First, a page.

CONCLUSION: With the taller stack height, the GoRun Rides are missing that close-to-the-ground feeling of the GoRun. There is still good feedback from the road, but the original GoRun is better in this aspect.



Other than the "less-than-total" road feedback, the GoRun Rides are pretty much great shoes to run in. I think they look good (beauty is in the eyes of the beholder), and I took it for the ultimate test, journeying through Singapore at the inaugural Craze Ultra (78 km / 48,5 miles).
 

I rode the Ride (sorry can't resist) through that CrazeUltra ordeal safely. Except for a busted toenail (due to, ironically, too much anti-chafing powder in the socks), my feet and legs escaped unscathed, and, most importantly, injury-free.


The biggest test of all would be the "wallet-test," and there are two pairs of the GoRun Rides on my shoe rack. In summary, yes, I like to ride this particular rendition of the GoRuns.

4 comments:

  1. Wow, thanks for this review!

    I'm just coming off two pairs of Pure Cadence and looking for something more comfortable, and I had a hard time choosing between these and GoRun 2s. Ultimately I went for the Ride as it feels more comfortable on my forefoot, which suffers from an on-and-off turf toe. But the GoRun2 is SO comfortable and snug I actually felt a little sad that I didn't buy it haha.

    Would you recommend the GoRun2 for someone who is new to minimalist? The ground feel is still a little disconcerting to me at the moment.

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    1. The GoRun series' Resalyte midsole does seem more comfortable than the Pure Cadence's midsole. When I run in the Ride, I feel my feet are well protected, without the cumbersome bells and whistles of normal cushioned shoes. The GoRun 2 is also great, with slightly more ground feel (which, from your description, may not be a plus point for you). If you are new to minimalist, the GoRun Ride should be the almost-perfect shoe with its low 4mm drop. Enjoy!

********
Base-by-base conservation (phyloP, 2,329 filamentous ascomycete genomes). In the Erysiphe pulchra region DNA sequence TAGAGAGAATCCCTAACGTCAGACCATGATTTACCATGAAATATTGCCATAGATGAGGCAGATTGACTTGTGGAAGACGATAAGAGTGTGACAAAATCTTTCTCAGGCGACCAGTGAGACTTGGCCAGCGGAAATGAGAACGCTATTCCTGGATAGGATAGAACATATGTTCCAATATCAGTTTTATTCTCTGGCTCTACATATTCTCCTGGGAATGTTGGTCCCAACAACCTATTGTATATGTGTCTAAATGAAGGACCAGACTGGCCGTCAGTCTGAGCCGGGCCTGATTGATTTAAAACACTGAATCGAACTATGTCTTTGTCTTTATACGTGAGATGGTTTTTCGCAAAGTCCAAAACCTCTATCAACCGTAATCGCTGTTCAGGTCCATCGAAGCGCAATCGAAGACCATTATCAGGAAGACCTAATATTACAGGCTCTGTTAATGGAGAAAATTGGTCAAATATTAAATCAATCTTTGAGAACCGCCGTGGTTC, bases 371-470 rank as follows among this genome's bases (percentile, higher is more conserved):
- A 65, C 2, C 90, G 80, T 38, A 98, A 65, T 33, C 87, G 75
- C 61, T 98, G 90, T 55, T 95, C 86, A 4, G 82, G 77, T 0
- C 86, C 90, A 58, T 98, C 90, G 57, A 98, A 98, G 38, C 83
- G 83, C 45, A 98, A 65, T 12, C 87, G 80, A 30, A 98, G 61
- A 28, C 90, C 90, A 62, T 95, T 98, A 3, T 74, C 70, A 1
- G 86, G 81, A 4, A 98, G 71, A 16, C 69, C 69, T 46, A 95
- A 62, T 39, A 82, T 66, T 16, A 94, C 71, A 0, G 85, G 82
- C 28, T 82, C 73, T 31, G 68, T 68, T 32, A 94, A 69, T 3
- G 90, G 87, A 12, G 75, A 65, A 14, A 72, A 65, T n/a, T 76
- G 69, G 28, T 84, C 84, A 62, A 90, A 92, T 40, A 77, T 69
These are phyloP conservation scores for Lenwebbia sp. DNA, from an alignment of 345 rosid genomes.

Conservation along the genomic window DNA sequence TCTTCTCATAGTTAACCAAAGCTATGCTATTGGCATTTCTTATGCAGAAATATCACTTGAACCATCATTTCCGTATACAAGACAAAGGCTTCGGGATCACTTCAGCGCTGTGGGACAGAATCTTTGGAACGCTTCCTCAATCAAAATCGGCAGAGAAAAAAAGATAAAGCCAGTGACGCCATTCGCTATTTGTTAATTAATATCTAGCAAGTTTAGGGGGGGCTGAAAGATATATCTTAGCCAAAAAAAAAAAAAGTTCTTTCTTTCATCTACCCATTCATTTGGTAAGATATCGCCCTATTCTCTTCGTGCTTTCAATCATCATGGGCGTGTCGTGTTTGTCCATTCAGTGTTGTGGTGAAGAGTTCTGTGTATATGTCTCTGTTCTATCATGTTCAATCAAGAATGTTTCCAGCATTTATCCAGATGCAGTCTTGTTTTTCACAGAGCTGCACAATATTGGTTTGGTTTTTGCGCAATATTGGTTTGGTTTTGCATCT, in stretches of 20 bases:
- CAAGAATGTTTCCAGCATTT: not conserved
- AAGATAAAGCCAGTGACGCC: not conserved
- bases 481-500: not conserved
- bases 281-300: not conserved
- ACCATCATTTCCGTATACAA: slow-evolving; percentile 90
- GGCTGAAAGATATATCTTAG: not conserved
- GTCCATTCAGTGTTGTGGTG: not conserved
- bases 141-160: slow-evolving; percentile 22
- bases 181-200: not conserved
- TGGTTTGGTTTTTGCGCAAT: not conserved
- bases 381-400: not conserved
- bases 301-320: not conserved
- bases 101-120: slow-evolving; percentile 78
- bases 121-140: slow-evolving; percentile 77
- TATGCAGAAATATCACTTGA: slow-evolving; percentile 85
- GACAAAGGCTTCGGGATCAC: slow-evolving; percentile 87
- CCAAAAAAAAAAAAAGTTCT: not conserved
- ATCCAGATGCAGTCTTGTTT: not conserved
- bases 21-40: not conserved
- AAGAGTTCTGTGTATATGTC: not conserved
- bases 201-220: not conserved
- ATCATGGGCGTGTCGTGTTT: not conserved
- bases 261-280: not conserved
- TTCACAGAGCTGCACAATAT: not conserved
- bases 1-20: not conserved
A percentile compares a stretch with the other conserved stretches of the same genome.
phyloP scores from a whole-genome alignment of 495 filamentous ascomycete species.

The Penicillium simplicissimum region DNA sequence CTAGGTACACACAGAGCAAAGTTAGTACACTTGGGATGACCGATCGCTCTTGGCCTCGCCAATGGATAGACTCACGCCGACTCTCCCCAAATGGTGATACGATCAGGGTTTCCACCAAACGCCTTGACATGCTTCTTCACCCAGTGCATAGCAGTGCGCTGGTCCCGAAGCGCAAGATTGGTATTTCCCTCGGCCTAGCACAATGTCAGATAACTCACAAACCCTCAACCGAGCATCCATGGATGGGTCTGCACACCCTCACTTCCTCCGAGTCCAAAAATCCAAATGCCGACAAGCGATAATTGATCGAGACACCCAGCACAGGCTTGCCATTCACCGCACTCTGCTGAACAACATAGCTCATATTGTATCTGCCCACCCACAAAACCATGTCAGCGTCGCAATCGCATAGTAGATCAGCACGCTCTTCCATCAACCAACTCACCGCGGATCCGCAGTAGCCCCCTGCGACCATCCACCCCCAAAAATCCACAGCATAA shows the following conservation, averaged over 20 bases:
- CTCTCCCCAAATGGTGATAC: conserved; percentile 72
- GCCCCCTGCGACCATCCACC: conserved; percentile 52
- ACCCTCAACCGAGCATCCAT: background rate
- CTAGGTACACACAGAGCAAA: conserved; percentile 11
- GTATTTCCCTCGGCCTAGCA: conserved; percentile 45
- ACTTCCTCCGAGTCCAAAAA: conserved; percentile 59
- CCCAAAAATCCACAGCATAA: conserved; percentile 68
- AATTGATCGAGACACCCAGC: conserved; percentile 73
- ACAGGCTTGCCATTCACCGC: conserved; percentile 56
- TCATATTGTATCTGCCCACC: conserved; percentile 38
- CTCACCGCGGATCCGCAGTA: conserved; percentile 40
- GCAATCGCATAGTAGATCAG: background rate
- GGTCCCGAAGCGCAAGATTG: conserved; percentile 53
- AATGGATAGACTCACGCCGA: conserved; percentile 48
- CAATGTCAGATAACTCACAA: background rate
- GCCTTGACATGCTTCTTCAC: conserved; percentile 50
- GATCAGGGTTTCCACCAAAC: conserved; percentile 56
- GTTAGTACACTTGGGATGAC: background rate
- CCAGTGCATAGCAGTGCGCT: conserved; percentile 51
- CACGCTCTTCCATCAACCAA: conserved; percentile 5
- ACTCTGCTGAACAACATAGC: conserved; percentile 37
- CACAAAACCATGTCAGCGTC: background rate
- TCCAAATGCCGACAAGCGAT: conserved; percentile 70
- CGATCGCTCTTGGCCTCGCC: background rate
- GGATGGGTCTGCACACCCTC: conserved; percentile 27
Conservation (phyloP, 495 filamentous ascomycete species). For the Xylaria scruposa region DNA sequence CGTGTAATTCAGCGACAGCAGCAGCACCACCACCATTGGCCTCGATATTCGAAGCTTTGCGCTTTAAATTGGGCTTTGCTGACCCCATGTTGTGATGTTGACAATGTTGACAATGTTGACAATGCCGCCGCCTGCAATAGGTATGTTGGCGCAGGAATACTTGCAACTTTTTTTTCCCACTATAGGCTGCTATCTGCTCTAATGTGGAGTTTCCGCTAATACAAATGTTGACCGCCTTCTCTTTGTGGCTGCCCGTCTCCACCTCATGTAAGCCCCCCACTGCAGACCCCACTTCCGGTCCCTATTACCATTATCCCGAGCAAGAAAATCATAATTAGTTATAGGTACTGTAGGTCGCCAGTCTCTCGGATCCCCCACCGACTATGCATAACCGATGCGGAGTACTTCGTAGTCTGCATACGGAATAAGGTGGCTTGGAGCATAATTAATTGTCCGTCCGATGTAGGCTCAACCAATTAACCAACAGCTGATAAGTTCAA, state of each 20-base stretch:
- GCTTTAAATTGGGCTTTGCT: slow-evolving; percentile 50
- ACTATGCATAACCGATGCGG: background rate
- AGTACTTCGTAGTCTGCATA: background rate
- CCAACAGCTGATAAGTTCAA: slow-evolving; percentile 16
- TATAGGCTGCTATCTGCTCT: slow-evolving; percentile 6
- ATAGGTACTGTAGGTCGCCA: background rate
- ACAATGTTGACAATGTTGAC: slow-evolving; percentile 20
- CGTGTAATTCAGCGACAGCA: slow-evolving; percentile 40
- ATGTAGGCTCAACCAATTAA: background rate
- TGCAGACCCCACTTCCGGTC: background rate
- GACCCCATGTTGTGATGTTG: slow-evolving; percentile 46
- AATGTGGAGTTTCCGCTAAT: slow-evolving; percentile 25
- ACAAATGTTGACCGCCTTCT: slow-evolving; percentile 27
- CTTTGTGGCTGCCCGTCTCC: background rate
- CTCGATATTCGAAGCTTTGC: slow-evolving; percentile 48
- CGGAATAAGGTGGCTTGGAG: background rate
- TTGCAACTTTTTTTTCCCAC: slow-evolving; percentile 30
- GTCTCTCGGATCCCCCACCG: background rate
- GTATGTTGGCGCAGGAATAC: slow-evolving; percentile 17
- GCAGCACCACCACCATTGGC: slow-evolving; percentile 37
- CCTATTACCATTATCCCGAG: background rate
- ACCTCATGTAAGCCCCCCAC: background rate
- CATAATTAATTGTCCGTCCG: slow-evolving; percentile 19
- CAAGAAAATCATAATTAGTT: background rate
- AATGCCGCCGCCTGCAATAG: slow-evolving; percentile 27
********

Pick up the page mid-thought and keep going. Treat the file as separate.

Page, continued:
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  2. Go Run Ride has this odd feeling in my inner heel area, almost like the middle bump from Original Go Run was moved to that small area.

    I want a flat shoe in terms of left and right of my foot, not necessarily zero drop(front and back). Do I have Go Bionic as my only option? Or Go Run 2 is OK?

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  3. The GoRun 2 feels flatter than the GoRun 1, but may be "similar" to the GoRun Ride in terms of built. From your description, the zero-drop Go Bionic may suit you better. Or, perhaps, the new Go Bionic Ride may be worth trying, with more cushion (I haven't had a chance to try them yet). Please let me know how it works out.